By Robert Lipsyte
An established activities columnist for the hot York occasions interweaves tales from his existence and the occasions he coated to discover the relationships among the video games we play and the lives we lead growing to be up, Robert Lipsyte used to be the smart-aleck fats child, the bully magnet who went to the library rather than the ballpark. because the perpetual outsider, even into maturity, Lipsyte's alienation from Jock tradition made him a rarity within the press field: the sportswriter who wasn't a activities fan. this sense of otherness has coloured Lipsyte's activities writing for 50 years, a lot of it spent as a columnist for the recent York occasions. He did not keep on with specific athletes or groups; he wasn't awed via the entry afforded via his press move or his familiarity with the gamers within the locker room. among bouts on the occasions, he introduced a winning occupation writing younger grownup fiction, usually approximately activities. The event and perception he earned over a part century infuse An unintentional Sportswriter. Going past the standard memoir, Lipsyte has written "a reminiscence loop, a round look for misplaced or forgotten items within the puzzle of a life." In telling his personal tale, he grapples with American activities and society—from Mickey Mantle to invoice Simmons—arguing that Jock tradition has seeped into our company, politics, and family members existence, and its definitions became the normal to degree price. packed with knowledge and an figuring out of yank activities that contextualizes instead of celebrates athletes, An unintentional Sportswriter is the crowning fulfillment of a wealthy profession and a publication that may converse to us for years yet to come.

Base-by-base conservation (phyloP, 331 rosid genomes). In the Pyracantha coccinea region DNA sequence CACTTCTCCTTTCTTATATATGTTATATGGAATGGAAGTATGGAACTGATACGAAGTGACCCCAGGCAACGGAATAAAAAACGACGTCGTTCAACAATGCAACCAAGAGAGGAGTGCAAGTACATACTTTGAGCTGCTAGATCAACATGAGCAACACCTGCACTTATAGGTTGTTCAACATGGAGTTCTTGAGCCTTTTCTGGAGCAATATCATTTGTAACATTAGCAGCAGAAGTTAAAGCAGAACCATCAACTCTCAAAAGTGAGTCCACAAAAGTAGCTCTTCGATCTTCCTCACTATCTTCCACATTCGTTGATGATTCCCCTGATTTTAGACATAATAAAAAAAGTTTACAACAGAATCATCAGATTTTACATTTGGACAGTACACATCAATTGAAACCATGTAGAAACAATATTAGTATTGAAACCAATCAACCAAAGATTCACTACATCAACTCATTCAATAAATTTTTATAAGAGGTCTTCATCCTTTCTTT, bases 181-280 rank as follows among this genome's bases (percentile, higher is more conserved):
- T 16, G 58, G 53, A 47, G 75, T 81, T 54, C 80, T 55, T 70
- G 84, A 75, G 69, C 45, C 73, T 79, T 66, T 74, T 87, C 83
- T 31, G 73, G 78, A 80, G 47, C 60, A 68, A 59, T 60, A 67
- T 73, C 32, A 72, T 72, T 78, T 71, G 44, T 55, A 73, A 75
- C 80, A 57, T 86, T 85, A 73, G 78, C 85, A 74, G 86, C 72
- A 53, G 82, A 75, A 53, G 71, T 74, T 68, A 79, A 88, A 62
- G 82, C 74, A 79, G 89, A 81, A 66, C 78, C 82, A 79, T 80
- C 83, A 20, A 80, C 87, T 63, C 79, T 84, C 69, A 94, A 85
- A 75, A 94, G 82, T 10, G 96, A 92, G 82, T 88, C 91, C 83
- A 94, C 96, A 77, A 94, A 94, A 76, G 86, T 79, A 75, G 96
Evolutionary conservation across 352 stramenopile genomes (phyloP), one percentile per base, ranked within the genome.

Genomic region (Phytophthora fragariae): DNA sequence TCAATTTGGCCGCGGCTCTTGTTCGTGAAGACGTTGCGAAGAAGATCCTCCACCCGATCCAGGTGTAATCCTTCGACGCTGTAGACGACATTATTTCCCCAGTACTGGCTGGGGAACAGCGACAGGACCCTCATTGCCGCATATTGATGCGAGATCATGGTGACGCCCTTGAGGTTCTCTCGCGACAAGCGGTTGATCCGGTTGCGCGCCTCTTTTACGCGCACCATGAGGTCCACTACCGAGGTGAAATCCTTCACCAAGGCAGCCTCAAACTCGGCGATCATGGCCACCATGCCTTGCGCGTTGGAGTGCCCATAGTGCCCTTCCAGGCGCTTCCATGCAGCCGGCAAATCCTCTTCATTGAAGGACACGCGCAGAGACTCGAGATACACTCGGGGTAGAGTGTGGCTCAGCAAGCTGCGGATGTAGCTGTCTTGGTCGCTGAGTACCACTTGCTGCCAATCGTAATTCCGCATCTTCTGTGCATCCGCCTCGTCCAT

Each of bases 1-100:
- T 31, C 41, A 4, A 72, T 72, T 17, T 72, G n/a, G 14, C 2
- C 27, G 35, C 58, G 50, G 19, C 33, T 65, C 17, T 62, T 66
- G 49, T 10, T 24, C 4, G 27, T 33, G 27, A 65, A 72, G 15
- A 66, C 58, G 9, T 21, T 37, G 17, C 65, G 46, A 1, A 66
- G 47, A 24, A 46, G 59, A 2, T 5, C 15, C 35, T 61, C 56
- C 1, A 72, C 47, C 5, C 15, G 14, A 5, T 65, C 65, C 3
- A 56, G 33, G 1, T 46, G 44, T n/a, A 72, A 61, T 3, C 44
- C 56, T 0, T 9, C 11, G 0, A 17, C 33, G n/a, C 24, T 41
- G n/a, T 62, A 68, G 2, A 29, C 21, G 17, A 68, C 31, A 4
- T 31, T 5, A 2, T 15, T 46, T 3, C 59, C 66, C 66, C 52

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An established activities columnist for the hot York occasions interweaves tales from his existence and the occasions he coated to discover the relationships among the video games we play and the lives we lead turning out to be up, Robert Lipsyte used to be the smart-aleck fats child, the bully magnet who went to the library rather than the ballpark.
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Additional resources for An Accidental Sportswriter
He was offering me nearly three times my annual salary. He believed in me. ” “It’s a good investment for me. ” Of course, it was all I thought about for days. I wasn’t totally sure that he was serious (Maria didn’t think he was), but he lifted my spirit as surely as Richard Halliburton had once done. He gave me the confidence to soldier on. By the time I graduated from J School in 1959, I was a clerk, a step up from copyboy, handling standings and statistics. In the fall of that year, soon after Gay was transferred out of sports for a short-lived political beat that seemed almost disciplinary, I was promoted, at twenty-one, to reporter—knighthood.
Gay was modern and funny without being snide. I’d rush into the wire room to get his incoming copy, then walk slowly back, reading it. He was the only Times sportswriter we ran to read with the same anticipation we had for Red Smith of the New York Herald Tribune. One story Gay didn’t write, but told me about on his return, was his amazement with his fellow scribes. A tall, messy sportswriter from the tabloid Daily Mirror would often show up drunk for games; a short, dapper sportswriter from the Daily News, his archrival, would write his story for him.
They weren’t going to hit me unless I failed to understand that the interview was over. I scuttled off. I felt humiliated. What had I done wrong? How had I offended The Mick? Should I even be doing this work? I waited until other reporters arrived to chat with Mantle, then lurked outside their circle and eavesdropped. They didn’t bring up the punch directly, although someone asked how Mickey’s jaw felt and he cheerfully told them he was eating lasagna now and expected to be biting into a steak soon.
An Accidental Sportswriter by Robert Lipsyte